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Sphenopalatine ganglion block for obstetric post-dural puncture headache: A case series
Abstract Number: T4A-3
Abstract Type: Original Research
At our institution obstetric patients who present with a post-dural puncture headache (PDPH) are offered either an epidural blood patch (EBP) or a sphenopalatine ganglion block (SPGB) or both. The risk of inadvertent dural puncture in an obstetric patient undergoing a labor epidural is 0.04-6%.1
Strict bed rest and fluid hydration have not been proved to be effective treatments.2 Caffeine is effective when compared to placebo at relieving PDPH and those patients are less likely to require an intervention.3 An EBP, the current gold standard treatment for PDPH, improves symptoms on the first attempt 61-98% of the time, however the procedure is associated with many risks.4 We propose that a SPGB is a relevant, non-invasive alternative or adjunct procedure to an EBP in the management of PDPH in an obstetric patient.
After IRB approval, we reviewed obstetric SPGB data from January 1st, 2017 to November 7th, 2017. A SPGB is non-invasive, and has minimal side effects. Ten patients received a SPGB to treat PDPH. A simple nasal block was performed using Q-tips soaked in 4% Lidocaine. The applicators were saturated with 1-3 mL of 4% Lidocaine and placed into each nare at the posterior nasopharynx. Additionally, 1.5mL of 4% Lidocaine was injected into the hollow applicator. The cotton tip applicators are left in place for 10 minutes and then removed. The effect was immediate with improved reported pain scores in all ten patients. Pain relief was variable in duration with six patients requiring an additional SPGB. The SPGB relieved symptoms altogether for three patients. Seven women requested a subsequent EBP. All women including those who went on to have an EBP recommended having a SPGB. A SPGB improved patient satisfaction.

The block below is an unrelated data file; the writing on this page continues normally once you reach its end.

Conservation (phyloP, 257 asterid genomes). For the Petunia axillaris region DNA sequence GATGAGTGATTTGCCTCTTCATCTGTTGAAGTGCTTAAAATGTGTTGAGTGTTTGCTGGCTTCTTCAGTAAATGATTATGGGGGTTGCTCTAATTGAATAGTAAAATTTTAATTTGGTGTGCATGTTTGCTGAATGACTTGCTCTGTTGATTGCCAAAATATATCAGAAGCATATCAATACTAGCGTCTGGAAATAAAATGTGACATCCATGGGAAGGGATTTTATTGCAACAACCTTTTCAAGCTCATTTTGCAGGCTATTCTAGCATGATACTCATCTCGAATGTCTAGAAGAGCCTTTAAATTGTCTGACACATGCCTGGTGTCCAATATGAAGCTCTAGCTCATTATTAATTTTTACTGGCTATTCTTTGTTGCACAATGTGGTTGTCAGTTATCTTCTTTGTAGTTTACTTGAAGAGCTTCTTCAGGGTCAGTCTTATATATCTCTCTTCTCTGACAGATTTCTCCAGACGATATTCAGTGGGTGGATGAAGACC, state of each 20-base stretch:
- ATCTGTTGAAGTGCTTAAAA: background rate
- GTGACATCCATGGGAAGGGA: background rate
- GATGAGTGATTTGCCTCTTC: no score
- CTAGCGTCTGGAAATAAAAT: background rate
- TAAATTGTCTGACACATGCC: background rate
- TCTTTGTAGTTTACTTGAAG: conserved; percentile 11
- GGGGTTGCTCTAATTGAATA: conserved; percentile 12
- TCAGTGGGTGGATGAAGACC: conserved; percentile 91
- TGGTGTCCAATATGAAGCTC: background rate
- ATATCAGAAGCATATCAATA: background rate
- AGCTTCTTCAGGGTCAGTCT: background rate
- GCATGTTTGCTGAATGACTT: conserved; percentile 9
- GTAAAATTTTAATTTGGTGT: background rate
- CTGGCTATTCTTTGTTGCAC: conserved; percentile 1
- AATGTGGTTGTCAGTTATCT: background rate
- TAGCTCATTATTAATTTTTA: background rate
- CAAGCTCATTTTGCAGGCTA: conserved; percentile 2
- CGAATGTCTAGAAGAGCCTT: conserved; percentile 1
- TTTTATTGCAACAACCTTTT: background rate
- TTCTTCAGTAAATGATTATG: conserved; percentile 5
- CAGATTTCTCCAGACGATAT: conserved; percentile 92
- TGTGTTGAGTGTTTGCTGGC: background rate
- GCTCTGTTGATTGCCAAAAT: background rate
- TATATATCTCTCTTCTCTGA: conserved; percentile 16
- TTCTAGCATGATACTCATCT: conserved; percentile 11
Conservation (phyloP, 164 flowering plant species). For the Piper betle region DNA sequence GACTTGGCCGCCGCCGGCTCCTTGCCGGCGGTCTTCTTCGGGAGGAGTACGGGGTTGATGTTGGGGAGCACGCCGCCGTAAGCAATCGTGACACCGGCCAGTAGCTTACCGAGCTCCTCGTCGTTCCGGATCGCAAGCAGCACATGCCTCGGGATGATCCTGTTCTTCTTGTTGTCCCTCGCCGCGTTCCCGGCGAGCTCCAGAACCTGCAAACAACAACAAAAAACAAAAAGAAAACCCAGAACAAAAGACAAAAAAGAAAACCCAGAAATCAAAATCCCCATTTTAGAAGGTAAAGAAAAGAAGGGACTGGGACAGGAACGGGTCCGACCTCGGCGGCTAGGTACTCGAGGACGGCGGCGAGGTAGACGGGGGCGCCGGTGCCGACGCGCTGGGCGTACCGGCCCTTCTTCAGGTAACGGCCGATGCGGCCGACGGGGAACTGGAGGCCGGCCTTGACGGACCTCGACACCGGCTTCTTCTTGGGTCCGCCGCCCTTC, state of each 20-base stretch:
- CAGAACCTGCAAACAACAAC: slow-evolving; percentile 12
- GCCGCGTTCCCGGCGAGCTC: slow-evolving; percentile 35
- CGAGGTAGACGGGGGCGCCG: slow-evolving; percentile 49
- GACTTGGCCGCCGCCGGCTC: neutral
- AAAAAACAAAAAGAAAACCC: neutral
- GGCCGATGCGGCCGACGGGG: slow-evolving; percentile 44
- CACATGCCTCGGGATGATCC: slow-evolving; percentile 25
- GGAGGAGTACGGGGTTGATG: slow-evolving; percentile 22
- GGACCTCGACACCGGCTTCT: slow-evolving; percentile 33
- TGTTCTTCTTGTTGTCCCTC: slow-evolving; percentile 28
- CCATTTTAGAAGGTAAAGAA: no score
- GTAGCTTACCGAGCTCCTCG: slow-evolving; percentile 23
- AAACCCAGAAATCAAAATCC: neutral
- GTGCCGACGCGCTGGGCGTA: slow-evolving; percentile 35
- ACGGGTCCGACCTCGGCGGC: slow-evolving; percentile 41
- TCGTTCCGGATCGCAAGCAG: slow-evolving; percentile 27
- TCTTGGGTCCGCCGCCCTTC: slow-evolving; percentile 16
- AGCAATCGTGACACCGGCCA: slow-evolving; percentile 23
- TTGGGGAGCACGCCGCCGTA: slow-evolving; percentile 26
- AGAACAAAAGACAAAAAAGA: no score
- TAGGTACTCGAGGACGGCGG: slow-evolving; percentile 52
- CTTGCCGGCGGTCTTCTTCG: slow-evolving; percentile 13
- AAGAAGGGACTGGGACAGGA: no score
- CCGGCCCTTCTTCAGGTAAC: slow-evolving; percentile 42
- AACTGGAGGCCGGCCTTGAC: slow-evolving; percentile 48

We propose that women diagnosed with a PDPH should be offered a SPGB prior to an EBP. In our case series, three women did not require a further EBP thus avoiding associated procedural risks and saving anesthesiology time, personnel and equipment.
1. Berger CW, et al. Can J Anaesth, 1998.
2. Arevalo-Rodriguez I, et al. Cochrane Database Syst Rev. 2016. 3. Basurto OX, et al. Cochrane Database Syst Rev. 2015.
4. Kwak HK. Korean J Anesthesiol. 2017.